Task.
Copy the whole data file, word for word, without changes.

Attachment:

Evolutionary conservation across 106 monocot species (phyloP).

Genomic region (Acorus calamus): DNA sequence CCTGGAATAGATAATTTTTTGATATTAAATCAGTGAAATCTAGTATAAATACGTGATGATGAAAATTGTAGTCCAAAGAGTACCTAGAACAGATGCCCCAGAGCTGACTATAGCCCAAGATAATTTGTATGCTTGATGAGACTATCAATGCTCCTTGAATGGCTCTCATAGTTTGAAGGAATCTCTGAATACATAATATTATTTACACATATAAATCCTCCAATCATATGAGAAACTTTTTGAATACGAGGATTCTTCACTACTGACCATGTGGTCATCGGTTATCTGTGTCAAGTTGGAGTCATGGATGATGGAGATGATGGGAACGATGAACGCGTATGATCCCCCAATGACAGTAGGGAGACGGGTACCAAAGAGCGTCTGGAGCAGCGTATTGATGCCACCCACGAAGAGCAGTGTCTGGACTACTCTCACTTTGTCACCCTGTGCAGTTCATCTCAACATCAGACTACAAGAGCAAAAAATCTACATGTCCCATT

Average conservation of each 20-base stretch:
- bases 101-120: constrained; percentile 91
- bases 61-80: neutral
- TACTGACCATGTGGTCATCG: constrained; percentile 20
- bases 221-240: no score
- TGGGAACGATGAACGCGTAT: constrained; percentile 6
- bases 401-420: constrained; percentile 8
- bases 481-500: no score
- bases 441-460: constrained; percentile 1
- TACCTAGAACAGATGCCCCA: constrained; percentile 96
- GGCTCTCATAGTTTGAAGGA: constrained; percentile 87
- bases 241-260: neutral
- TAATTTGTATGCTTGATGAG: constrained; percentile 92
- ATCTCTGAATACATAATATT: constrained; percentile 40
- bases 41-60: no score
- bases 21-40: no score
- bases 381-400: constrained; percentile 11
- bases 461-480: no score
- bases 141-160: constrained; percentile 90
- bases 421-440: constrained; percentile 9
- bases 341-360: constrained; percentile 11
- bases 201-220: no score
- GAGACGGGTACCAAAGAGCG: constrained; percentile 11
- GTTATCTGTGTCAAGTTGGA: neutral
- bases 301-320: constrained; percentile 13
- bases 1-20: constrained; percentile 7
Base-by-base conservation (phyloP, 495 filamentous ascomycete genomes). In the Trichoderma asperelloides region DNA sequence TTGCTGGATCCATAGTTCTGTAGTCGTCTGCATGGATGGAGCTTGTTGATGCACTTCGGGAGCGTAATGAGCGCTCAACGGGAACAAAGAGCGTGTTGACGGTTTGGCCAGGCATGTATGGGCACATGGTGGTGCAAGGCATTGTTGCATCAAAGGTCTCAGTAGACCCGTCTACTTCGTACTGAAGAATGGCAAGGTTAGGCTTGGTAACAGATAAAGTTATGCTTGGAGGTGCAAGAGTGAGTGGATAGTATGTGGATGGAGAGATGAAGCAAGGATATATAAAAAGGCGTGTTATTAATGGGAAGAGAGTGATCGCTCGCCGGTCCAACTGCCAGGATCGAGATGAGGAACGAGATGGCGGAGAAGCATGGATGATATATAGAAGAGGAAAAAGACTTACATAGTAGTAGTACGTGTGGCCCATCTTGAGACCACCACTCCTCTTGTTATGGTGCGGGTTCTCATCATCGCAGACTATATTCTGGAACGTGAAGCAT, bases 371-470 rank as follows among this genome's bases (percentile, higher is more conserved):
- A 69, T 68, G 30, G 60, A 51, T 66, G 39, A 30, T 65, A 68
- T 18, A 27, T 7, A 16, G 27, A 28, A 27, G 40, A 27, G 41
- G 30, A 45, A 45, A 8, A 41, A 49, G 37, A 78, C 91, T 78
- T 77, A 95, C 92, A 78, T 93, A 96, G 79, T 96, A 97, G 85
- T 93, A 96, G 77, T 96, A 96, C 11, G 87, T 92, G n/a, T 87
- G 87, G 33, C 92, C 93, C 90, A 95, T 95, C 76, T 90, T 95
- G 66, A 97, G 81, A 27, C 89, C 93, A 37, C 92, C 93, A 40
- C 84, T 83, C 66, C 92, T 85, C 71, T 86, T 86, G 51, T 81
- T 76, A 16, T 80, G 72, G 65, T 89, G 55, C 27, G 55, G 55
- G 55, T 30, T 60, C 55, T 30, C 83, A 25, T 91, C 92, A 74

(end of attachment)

Evolutionary conservation across 106 monocot species (phyloP).

Genomic region (Acorus calamus): DNA sequence CCTGGAATAGATAATTTTTTGATATTAAATCAGTGAAATCTAGTATAAATACGTGATGATGAAAATTGTAGTCCAAAGAGTACCTAGAACAGATGCCCCAGAGCTGACTATAGCCCAAGATAATTTGTATGCTTGATGAGACTATCAATGCTCCTTGAATGGCTCTCATAGTTTGAAGGAATCTCTGAATACATAATATTATTTACACATATAAATCCTCCAATCATATGAGAAACTTTTTGAATACGAGGATTCTTCACTACTGACCATGTGGTCATCGGTTATCTGTGTCAAGTTGGAGTCATGGATGATGGAGATGATGGGAACGATGAACGCGTATGATCCCCCAATGACAGTAGGGAGACGGGTACCAAAGAGCGTCTGGAGCAGCGTATTGATGCCACCCACGAAGAGCAGTGTCTGGACTACTCTCACTTTGTCACCCTGTGCAGTTCATCTCAACATCAGACTACAAGAGCAAAAAATCTACATGTCCCATT

Average conservation of each 20-base stretch:
- bases 101-120: constrained; percentile 91
- bases 61-80: neutral
- TACTGACCATGTGGTCATCG: constrained; percentile 20
- bases 221-240: no score
- TGGGAACGATGAACGCGTAT: constrained; percentile 6
- bases 401-420: constrained; percentile 8
- bases 481-500: no score
- bases 441-460: constrained; percentile 1
- TACCTAGAACAGATGCCCCA: constrained; percentile 96
- GGCTCTCATAGTTTGAAGGA: constrained; percentile 87
- bases 241-260: neutral
- TAATTTGTATGCTTGATGAG: constrained; percentile 92
- ATCTCTGAATACATAATATT: constrained; percentile 40
- bases 41-60: no score
- bases 21-40: no score
- bases 381-400: constrained; percentile 11
- bases 461-480: no score
- bases 141-160: constrained; percentile 90
- bases 421-440: constrained; percentile 9
- bases 341-360: constrained; percentile 11
- bases 201-220: no score
- GAGACGGGTACCAAAGAGCG: constrained; percentile 11
- GTTATCTGTGTCAAGTTGGA: neutral
- bases 301-320: constrained; percentile 13
- bases 1-20: constrained; percentile 7
Base-by-base conservation (phyloP, 495 filamentous ascomycete genomes). In the Trichoderma asperelloides region DNA sequence TTGCTGGATCCATAGTTCTGTAGTCGTCTGCATGGATGGAGCTTGTTGATGCACTTCGGGAGCGTAATGAGCGCTCAACGGGAACAAAGAGCGTGTTGACGGTTTGGCCAGGCATGTATGGGCACATGGTGGTGCAAGGCATTGTTGCATCAAAGGTCTCAGTAGACCCGTCTACTTCGTACTGAAGAATGGCAAGGTTAGGCTTGGTAACAGATAAAGTTATGCTTGGAGGTGCAAGAGTGAGTGGATAGTATGTGGATGGAGAGATGAAGCAAGGATATATAAAAAGGCGTGTTATTAATGGGAAGAGAGTGATCGCTCGCCGGTCCAACTGCCAGGATCGAGATGAGGAACGAGATGGCGGAGAAGCATGGATGATATATAGAAGAGGAAAAAGACTTACATAGTAGTAGTACGTGTGGCCCATCTTGAGACCACCACTCCTCTTGTTATGGTGCGGGTTCTCATCATCGCAGACTATATTCTGGAACGTGAAGCAT, bases 371-470 rank as follows among this genome's bases (percentile, higher is more conserved):
- A 69, T 68, G 30, G 60, A 51, T 66, G 39, A 30, T 65, A 68
- T 18, A 27, T 7, A 16, G 27, A 28, A 27, G 40, A 27, G 41
- G 30, A 45, A 45, A 8, A 41, A 49, G 37, A 78, C 91, T 78
- T 77, A 95, C 92, A 78, T 93, A 96, G 79, T 96, A 97, G 85
- T 93, A 96, G 77, T 96, A 96, C 11, G 87, T 92, G n/a, T 87
- G 87, G 33, C 92, C 93, C 90, A 95, T 95, C 76, T 90, T 95
- G 66, A 97, G 81, A 27, C 89, C 93, A 37, C 92, C 93, A 40
- C 84, T 83, C 66, C 92, T 85, C 71, T 86, T 86, G 51, T 81
- T 76, A 16, T 80, G 72, G 65, T 89, G 55, C 27, G 55, G 55
- G 55, T 30, T 60, C 55, T 30, C 83, A 25, T 91, C 92, A 74